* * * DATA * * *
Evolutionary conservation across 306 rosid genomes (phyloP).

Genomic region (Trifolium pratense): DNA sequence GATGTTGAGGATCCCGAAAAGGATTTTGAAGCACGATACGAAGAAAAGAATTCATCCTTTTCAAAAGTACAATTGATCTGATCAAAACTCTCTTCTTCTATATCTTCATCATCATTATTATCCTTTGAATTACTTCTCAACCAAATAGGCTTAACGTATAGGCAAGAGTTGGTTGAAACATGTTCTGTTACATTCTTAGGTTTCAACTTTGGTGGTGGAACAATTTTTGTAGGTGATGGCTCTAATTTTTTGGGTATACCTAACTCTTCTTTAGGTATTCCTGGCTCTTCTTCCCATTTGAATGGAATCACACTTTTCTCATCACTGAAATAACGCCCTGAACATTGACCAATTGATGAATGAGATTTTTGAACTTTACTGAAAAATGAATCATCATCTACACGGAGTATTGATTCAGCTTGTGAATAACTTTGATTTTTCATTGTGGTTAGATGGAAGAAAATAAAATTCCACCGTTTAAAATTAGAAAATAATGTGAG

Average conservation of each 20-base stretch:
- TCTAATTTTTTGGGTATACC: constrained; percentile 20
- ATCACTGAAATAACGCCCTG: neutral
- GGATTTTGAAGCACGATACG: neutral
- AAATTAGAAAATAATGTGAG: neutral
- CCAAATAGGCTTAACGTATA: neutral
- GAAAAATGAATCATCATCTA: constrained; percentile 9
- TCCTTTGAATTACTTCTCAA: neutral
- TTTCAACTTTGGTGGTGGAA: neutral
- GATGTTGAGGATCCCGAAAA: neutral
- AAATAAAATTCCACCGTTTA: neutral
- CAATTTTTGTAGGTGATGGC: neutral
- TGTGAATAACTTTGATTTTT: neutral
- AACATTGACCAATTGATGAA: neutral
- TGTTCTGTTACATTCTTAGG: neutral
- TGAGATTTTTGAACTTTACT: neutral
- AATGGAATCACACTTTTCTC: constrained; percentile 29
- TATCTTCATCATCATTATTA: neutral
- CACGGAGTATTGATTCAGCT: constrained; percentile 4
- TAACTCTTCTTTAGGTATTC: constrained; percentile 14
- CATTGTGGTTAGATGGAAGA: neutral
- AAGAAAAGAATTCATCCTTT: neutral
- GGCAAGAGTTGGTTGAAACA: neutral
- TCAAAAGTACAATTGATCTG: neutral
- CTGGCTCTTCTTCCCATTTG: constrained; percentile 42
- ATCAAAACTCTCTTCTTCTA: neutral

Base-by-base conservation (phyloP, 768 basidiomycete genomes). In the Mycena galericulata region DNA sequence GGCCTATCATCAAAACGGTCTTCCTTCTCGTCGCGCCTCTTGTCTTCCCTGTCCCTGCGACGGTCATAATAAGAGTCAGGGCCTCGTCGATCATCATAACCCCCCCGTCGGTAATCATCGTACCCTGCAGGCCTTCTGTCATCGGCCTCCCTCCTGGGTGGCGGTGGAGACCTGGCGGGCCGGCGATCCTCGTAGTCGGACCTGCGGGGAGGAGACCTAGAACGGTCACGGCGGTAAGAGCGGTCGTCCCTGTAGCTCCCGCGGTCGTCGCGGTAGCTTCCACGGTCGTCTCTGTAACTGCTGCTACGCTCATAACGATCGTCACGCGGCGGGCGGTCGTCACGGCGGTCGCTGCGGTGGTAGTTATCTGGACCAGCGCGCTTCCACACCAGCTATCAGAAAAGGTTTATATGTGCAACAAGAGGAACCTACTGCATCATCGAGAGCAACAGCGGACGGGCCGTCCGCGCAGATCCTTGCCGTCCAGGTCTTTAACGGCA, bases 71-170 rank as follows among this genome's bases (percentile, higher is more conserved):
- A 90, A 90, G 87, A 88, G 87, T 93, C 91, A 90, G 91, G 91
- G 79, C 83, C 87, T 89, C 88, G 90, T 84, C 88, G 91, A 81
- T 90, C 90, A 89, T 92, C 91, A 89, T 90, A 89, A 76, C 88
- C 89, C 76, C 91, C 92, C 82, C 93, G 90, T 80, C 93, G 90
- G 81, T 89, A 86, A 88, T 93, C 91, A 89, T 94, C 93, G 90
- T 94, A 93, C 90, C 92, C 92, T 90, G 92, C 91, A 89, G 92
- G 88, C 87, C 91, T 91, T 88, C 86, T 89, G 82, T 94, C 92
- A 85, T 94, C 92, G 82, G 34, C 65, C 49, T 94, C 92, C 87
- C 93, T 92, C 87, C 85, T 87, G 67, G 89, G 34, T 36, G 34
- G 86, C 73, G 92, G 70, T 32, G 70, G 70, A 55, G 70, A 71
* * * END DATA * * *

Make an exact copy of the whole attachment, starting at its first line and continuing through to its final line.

Evolutionary conservation across 306 rosid genomes (phyloP).

Genomic region (Trifolium pratense): DNA sequence GATGTTGAGGATCCCGAAAAGGATTTTGAAGCACGATACGAAGAAAAGAATTCATCCTTTTCAAAAGTACAATTGATCTGATCAAAACTCTCTTCTTCTATATCTTCATCATCATTATTATCCTTTGAATTACTTCTCAACCAAATAGGCTTAACGTATAGGCAAGAGTTGGTTGAAACATGTTCTGTTACATTCTTAGGTTTCAACTTTGGTGGTGGAACAATTTTTGTAGGTGATGGCTCTAATTTTTTGGGTATACCTAACTCTTCTTTAGGTATTCCTGGCTCTTCTTCCCATTTGAATGGAATCACACTTTTCTCATCACTGAAATAACGCCCTGAACATTGACCAATTGATGAATGAGATTTTTGAACTTTACTGAAAAATGAATCATCATCTACACGGAGTATTGATTCAGCTTGTGAATAACTTTGATTTTTCATTGTGGTTAGATGGAAGAAAATAAAATTCCACCGTTTAAAATTAGAAAATAATGTGAG

Average conservation of each 20-base stretch:
- TCTAATTTTTTGGGTATACC: constrained; percentile 20
- ATCACTGAAATAACGCCCTG: neutral
- GGATTTTGAAGCACGATACG: neutral
- AAATTAGAAAATAATGTGAG: neutral
- CCAAATAGGCTTAACGTATA: neutral
- GAAAAATGAATCATCATCTA: constrained; percentile 9
- TCCTTTGAATTACTTCTCAA: neutral
- TTTCAACTTTGGTGGTGGAA: neutral
- GATGTTGAGGATCCCGAAAA: neutral
- AAATAAAATTCCACCGTTTA: neutral
- CAATTTTTGTAGGTGATGGC: neutral
- TGTGAATAACTTTGATTTTT: neutral
- AACATTGACCAATTGATGAA: neutral
- TGTTCTGTTACATTCTTAGG: neutral
- TGAGATTTTTGAACTTTACT: neutral
- AATGGAATCACACTTTTCTC: constrained; percentile 29
- TATCTTCATCATCATTATTA: neutral
- CACGGAGTATTGATTCAGCT: constrained; percentile 4
- TAACTCTTCTTTAGGTATTC: constrained; percentile 14
- CATTGTGGTTAGATGGAAGA: neutral
- AAGAAAAGAATTCATCCTTT: neutral
- GGCAAGAGTTGGTTGAAACA: neutral
- TCAAAAGTACAATTGATCTG: neutral
- CTGGCTCTTCTTCCCATTTG: constrained; percentile 42
- ATCAAAACTCTCTTCTTCTA: neutral

Base-by-base conservation (phyloP, 768 basidiomycete genomes). In the Mycena galericulata region DNA sequence GGCCTATCATCAAAACGGTCTTCCTTCTCGTCGCGCCTCTTGTCTTCCCTGTCCCTGCGACGGTCATAATAAGAGTCAGGGCCTCGTCGATCATCATAACCCCCCCGTCGGTAATCATCGTACCCTGCAGGCCTTCTGTCATCGGCCTCCCTCCTGGGTGGCGGTGGAGACCTGGCGGGCCGGCGATCCTCGTAGTCGGACCTGCGGGGAGGAGACCTAGAACGGTCACGGCGGTAAGAGCGGTCGTCCCTGTAGCTCCCGCGGTCGTCGCGGTAGCTTCCACGGTCGTCTCTGTAACTGCTGCTACGCTCATAACGATCGTCACGCGGCGGGCGGTCGTCACGGCGGTCGCTGCGGTGGTAGTTATCTGGACCAGCGCGCTTCCACACCAGCTATCAGAAAAGGTTTATATGTGCAACAAGAGGAACCTACTGCATCATCGAGAGCAACAGCGGACGGGCCGTCCGCGCAGATCCTTGCCGTCCAGGTCTTTAACGGCA, bases 71-170 rank as follows among this genome's bases (percentile, higher is more conserved):
- A 90, A 90, G 87, A 88, G 87, T 93, C 91, A 90, G 91, G 91
- G 79, C 83, C 87, T 89, C 88, G 90, T 84, C 88, G 91, A 81
- T 90, C 90, A 89, T 92, C 91, A 89, T 90, A 89, A 76, C 88
- C 89, C 76, C 91, C 92, C 82, C 93, G 90, T 80, C 93, G 90
- G 81, T 89, A 86, A 88, T 93, C 91, A 89, T 94, C 93, G 90
- T 94, A 93, C 90, C 92, C 92, T 90, G 92, C 91, A 89, G 92
- G 88, C 87, C 91, T 91, T 88, C 86, T 89, G 82, T 94, C 92
- A 85, T 94, C 92, G 82, G 34, C 65, C 49, T 94, C 92, C 87
- C 93, T 92, C 87, C 85, T 87, G 67, G 89, G 34, T 36, G 34
- G 86, C 73, G 92, G 70, T 32, G 70, G 70, A 55, G 70, A 71